Health Cast: Good Dog. Bad Break.


More than 86-thousand fall injuries associated with cats and dogs occur each year, and of that number nearly 88 percent were from dogs. All of us — especially the 43 million American households with dogs — know about the benefits our four-legged friends bring us. But dog ownership is not without some bumps and bruises and cuts. According to orthopedic surgeons, there’s an increase in fractures, sprains and breaks to hands, wrists and elbows.

She’s only three, but Sunny is a 60-pound package of energy.

Owner Michelle Steinman said, “We wanted her to be a couch potato kind of dog.”

They can laugh now when they’re loving their perky pup, but Dan and Michelle Steinman cried when Sunny broke their fingers … yes, both of them.

Michelle said, “It was the same finger but a totally different injury. She pulled the leash and it went this way and my finger, I guess it snapped like a piece of chalk.”

Dan said, “I heard my finger snap and I had such pain I’d never had before.”

John Fernandez, MD, orthopedic surgeon at Rush University Medical Center, said, “Sometimes if the dog isn’t easy to control, your first instinct is to put your fingers under that collar. That’s the worst place to be because that dog now controls you.”

Doctor Fernandez’s first and foremost suggestion: no retractable leashes.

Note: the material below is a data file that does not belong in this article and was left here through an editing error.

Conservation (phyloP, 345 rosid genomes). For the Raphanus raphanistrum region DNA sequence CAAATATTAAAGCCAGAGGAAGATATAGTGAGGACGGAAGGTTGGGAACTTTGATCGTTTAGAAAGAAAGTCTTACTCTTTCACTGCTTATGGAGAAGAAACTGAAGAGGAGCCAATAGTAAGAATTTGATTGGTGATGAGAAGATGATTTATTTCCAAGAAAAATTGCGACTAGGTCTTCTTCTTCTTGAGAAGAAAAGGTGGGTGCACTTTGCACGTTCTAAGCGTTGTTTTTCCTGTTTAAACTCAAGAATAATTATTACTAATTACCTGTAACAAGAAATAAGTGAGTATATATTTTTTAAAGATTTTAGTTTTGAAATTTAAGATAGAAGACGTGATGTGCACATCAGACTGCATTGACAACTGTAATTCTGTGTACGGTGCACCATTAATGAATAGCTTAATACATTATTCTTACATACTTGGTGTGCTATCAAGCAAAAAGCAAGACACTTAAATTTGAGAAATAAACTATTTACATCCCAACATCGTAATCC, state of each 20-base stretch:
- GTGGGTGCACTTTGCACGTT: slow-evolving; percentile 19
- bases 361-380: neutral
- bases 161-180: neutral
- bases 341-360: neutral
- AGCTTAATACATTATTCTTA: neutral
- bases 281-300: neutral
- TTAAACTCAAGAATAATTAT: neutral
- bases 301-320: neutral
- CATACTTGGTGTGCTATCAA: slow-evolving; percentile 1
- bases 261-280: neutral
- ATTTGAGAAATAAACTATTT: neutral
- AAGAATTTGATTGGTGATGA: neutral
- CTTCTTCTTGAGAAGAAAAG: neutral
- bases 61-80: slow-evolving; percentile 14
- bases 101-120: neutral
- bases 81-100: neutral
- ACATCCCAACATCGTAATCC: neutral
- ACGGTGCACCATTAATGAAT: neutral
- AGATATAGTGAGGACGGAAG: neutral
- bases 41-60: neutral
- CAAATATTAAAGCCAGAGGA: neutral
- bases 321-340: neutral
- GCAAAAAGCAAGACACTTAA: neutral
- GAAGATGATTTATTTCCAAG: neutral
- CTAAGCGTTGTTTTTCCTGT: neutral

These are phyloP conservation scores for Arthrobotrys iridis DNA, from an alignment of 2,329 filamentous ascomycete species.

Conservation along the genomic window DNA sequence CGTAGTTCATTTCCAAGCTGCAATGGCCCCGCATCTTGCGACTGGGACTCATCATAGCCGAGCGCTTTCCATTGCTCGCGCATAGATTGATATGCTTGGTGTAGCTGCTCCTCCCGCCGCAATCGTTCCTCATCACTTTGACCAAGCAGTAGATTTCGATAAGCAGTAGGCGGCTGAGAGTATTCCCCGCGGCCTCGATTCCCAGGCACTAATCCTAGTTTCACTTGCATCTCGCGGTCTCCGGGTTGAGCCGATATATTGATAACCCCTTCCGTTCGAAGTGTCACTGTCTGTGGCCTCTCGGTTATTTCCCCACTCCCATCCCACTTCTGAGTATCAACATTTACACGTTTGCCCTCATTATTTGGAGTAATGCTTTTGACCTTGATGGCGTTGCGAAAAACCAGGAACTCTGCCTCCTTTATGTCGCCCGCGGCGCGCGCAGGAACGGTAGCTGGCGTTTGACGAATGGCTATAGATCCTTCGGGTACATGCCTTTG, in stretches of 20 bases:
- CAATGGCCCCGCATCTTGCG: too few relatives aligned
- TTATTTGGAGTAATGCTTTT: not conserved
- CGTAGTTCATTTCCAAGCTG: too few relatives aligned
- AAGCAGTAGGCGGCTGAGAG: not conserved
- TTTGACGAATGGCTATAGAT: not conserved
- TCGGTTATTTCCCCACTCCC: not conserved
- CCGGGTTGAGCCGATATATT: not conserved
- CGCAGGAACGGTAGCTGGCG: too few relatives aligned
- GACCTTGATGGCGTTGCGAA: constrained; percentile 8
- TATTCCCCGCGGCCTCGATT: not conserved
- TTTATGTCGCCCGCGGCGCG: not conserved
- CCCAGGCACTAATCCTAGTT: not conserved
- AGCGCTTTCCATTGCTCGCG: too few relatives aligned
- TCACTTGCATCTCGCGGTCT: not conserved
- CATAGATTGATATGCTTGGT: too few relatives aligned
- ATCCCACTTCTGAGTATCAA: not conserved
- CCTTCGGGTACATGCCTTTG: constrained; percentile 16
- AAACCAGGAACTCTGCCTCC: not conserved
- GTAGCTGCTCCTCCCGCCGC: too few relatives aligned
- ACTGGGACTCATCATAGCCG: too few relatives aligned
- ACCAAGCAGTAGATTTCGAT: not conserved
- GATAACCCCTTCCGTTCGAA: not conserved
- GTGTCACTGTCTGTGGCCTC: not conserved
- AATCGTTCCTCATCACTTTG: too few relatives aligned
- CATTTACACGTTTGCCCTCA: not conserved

“Because if something suddenly happens, now the dog is on this 10-foot/20-foot leash that gives it a lot more kinetic energy,” he said.

Other dog-walking faux-“paws”: don’t walk and roll. Don’t wear flip flops, or go barefoot, and don’t wrap the leash around your hand or wrist.

“If the dog suddenly bolts off in a different direction you actually have less control because now you’re being pulled like a ragdoll,” Fernandez explained.

Michelle said, “So you’re supposed to hold the dog’s leash like this and wrap your fingers around in case the dog gets loose the dog will not hurt you. It’s better the dog than you, they say.”

Or nobody at all.

Doctor Fernandez says one of the biggest mistakes people make is delaying getting an injury checked out. Just because they can still bend a finger a little, they don’t think it’s a serious injury. But, he says, it can still be dislocated, and if you wait too long to go to the doctor, what could’ve been a minor fix could now require surgery because it has already started healing incorrectly.

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